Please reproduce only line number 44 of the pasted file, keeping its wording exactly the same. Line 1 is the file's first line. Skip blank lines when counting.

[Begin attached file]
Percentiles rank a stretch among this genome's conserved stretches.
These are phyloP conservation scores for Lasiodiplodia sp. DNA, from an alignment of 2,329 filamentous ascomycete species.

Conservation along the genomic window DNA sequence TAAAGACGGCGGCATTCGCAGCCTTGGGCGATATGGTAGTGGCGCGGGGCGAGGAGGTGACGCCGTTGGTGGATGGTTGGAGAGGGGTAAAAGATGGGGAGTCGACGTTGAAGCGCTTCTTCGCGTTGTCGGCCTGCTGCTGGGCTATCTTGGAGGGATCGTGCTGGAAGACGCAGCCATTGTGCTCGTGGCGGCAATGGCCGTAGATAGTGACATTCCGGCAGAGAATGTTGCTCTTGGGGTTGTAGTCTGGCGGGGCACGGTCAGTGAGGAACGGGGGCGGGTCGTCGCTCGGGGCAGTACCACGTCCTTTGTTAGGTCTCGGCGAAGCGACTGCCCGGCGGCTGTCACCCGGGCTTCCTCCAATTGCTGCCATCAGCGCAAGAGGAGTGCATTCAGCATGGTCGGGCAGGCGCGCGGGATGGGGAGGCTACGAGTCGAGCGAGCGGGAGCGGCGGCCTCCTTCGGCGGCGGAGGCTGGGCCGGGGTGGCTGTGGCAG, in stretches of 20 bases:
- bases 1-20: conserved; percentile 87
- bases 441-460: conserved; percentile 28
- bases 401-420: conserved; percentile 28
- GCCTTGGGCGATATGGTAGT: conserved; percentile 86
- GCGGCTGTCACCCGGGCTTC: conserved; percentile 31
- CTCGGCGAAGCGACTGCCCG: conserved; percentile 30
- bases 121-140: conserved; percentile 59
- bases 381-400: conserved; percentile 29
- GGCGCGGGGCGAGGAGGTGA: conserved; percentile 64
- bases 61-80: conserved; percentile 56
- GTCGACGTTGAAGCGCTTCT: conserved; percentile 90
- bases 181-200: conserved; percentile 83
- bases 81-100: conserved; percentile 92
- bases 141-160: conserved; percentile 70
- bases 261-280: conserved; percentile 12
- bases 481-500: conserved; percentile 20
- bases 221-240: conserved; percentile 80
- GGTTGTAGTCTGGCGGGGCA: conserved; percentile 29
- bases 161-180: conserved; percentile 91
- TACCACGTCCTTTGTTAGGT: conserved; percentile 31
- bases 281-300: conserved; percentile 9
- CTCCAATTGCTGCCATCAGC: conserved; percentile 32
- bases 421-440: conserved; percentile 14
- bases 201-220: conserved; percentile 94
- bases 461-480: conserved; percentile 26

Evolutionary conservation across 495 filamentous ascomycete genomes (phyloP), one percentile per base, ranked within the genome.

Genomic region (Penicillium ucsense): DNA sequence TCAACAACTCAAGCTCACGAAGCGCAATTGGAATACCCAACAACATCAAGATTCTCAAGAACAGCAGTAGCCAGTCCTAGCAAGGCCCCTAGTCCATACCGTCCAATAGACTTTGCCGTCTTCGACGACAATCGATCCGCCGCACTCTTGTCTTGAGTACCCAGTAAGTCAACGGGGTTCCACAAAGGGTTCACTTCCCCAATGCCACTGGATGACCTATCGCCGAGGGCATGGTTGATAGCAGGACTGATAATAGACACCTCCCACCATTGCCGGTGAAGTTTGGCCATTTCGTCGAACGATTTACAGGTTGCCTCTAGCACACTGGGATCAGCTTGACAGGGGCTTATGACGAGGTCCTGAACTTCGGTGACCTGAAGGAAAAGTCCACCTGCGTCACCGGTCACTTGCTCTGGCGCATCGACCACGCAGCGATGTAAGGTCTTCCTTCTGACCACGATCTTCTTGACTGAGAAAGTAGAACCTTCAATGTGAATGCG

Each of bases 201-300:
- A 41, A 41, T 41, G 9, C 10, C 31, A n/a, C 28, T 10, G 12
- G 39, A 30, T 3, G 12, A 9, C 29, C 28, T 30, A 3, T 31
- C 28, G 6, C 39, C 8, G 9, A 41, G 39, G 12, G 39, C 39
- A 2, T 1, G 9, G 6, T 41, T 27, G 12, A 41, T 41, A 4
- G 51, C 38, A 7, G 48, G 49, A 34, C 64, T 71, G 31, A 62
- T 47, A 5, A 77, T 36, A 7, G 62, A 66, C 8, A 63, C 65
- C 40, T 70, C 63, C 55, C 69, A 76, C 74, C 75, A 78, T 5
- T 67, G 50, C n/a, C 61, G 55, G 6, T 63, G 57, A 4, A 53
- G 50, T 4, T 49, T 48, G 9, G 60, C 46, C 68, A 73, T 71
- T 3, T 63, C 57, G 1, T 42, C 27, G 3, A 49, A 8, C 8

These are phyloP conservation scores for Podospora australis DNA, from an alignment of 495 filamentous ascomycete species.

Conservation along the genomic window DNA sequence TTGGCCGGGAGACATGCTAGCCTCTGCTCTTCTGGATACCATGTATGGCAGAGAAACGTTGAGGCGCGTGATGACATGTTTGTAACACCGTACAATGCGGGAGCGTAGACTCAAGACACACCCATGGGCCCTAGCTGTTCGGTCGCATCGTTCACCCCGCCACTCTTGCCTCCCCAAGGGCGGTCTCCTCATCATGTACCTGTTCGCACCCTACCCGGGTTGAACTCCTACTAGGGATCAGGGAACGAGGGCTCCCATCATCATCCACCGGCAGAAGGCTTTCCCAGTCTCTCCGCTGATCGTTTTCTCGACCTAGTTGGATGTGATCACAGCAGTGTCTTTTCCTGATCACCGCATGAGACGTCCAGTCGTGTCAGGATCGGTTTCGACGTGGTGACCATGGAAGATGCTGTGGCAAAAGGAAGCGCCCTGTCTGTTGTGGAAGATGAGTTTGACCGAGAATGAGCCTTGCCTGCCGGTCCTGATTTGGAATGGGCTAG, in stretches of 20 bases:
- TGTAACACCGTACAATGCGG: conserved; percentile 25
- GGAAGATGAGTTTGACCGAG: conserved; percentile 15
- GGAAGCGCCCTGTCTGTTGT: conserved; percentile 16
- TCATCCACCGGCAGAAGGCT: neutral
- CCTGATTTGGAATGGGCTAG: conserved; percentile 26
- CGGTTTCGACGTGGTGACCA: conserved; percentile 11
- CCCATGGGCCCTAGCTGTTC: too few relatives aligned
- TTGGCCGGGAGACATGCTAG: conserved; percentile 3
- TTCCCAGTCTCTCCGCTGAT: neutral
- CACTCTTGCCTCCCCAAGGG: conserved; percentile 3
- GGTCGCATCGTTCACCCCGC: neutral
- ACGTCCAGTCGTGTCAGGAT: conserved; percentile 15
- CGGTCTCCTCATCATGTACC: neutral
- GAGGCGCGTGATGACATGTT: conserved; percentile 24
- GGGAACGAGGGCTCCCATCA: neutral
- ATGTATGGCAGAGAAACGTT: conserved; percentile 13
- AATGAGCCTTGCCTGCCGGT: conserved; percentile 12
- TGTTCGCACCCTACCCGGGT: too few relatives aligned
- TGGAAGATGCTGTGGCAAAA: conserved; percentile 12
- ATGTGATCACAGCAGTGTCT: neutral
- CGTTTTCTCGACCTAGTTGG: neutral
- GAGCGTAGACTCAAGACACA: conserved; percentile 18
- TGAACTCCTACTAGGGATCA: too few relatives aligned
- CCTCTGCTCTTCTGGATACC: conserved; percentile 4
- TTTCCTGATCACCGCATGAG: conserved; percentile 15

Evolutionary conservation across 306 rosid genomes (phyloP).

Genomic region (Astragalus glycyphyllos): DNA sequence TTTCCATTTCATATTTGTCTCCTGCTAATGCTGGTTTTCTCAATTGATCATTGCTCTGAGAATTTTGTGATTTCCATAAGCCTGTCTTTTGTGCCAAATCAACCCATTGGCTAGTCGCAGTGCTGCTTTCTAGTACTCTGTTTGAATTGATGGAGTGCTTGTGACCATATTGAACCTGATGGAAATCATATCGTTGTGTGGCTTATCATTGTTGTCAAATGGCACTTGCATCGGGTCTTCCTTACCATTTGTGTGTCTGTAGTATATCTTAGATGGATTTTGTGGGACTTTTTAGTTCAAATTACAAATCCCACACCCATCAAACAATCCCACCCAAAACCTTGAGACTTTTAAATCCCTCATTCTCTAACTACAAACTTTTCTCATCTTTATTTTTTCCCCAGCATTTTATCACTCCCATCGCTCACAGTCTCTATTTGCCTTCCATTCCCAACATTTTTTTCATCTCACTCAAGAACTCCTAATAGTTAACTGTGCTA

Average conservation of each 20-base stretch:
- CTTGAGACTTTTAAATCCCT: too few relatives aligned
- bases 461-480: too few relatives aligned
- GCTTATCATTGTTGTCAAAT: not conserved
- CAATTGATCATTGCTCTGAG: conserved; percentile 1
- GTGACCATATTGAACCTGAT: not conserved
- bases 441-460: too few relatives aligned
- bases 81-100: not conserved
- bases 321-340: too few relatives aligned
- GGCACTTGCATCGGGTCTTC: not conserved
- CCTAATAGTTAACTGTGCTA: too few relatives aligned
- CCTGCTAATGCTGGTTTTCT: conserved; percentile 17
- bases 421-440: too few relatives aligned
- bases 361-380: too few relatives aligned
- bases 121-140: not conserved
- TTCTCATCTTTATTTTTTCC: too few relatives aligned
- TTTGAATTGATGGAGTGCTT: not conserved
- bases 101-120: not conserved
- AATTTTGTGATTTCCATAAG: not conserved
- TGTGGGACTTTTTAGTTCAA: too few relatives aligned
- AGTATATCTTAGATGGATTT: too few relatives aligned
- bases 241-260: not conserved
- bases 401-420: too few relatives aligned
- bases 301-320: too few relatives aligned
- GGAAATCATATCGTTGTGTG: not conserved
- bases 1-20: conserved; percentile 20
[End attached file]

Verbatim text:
- TGTAACACCGTACAATGCGG: conserved; percentile 25